Section: New Results
Domain Adaptation for Sequence Labeling using Hidden Markov Models
Participants : Edouard Grave [correspondent] , Guillaume Obozinski, Francis Bach.
Most natural language processing systems based on machine learning are not robust to domain shift. For example, a state-of-the-art syntactic dependency parser trained on Wall Street Journal sentences has an absolute drop in performance of more than ten points when tested on textual data from the Web. An efficient solution to make these methods more robust to domain shift is to first learn a word representation using large amounts of unlabeled data from both domains, and then use this representation as features in a supervised learning algorithm. In this paper, we propose to use hidden Markov models to learn word representations for part-of-speech tagging. In particular, we study the influence of using data from the source, the target or both domains to learn the representation and the different ways to represent words using an HMM.
Nowadays, most natural language processing systems are based on supervised machine learning. Despite the great successes obtained by those techniques, they unfortunately still suffer from important limitations. One of them is their sensitivity to domain shift: for example, a state-of-the-art part-of-speech tagger trained on the Wall Street Journal section of the Penn treebank achieves an accuracy of when tested on sentences from the Wall Street Journal, but only when tested on textual data from the Web. This drop in performance can also be observed for other tasks such as syntactic parsing or named entity recognition.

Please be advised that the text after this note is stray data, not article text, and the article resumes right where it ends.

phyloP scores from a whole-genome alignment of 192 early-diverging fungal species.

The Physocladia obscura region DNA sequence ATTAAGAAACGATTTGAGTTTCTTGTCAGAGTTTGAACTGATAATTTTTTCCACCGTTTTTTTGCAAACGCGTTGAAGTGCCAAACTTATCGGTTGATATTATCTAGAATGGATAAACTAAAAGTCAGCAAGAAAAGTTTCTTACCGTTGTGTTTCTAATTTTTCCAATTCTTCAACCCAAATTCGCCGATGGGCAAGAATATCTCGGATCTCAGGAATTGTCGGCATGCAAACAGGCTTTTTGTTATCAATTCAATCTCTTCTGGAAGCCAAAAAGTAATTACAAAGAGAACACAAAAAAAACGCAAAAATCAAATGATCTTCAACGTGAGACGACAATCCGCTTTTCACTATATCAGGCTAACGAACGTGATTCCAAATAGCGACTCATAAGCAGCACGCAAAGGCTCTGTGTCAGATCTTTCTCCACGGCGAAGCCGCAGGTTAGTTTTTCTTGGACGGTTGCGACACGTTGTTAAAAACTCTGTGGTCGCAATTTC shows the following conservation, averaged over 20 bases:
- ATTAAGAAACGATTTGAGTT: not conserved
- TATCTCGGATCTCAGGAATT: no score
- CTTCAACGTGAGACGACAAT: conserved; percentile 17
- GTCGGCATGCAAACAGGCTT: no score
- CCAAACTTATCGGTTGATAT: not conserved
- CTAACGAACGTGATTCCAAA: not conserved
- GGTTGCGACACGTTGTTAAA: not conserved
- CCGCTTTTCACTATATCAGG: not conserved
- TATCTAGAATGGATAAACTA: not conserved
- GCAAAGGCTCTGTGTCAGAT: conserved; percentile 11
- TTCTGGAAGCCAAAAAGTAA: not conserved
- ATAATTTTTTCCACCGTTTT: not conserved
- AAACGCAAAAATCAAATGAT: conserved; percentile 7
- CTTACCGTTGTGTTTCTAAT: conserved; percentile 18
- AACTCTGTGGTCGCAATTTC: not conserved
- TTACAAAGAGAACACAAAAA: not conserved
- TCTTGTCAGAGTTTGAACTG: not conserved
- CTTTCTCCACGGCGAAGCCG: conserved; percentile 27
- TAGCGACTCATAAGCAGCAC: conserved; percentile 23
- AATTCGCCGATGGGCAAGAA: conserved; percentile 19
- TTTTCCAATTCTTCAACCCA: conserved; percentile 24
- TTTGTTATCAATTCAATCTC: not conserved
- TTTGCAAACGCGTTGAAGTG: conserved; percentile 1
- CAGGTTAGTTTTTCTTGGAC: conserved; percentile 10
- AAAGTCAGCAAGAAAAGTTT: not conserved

One of the explanations for this drop in performance is the big lexical difference that exists accross domains. This results in a lot of out-of-vocabulary words (OOV) in the test data, i.e., words of the test data that were not observed in the training set. For example, more than of the tokens of the test data from the Web corpus are unobserved in the training data from the WSJ. By comparison, only of the tokens of the test data from the WSJ are unobserved in the training data from the WSJ. Part-of-speech taggers make most of their errors on those out-of-vocabulary words.
Labeling enough data to obtain a high accuracy for each new domain is not a viable solution. Indeed, it is expensive to label data for natural language processing, because it requires expert knowledge in linguistics. Thus, there is an important need for transfer learning, and more precisely for domain adaptation, in computational linguistics. A common solution consists in using large quantities of unlabeled data, from both source and target domains, in order to learn a good word representation. This representation is then used as features to train a supervised classifier that is more robust to domain shift. Depending on how much data from the source and the target domains are used, this method can be viewed as performing semi-supervised learning or domain adaptation. The goal is to reduce the impact of out-of-vocabulary words on performance. This scheme was first proposed to reduce data sparsity for named entity recognition, before being applied to domain adaptation for part-of-speech tagging or syntactic parsing.
Hidden Markov models have already been considered in previous work to learn word representations for domain adaptation or semi-supervised learning. Our contributions in  are mostly experimental: we compare different word representations that can be obtained from an HMM and study the effect of training the unsupervised HMM on source, target or both domains. While previous work mostly use Viterbi decoding to obtain word representations from an HMM, we empirically show that posterior distributions over latent classes give better results.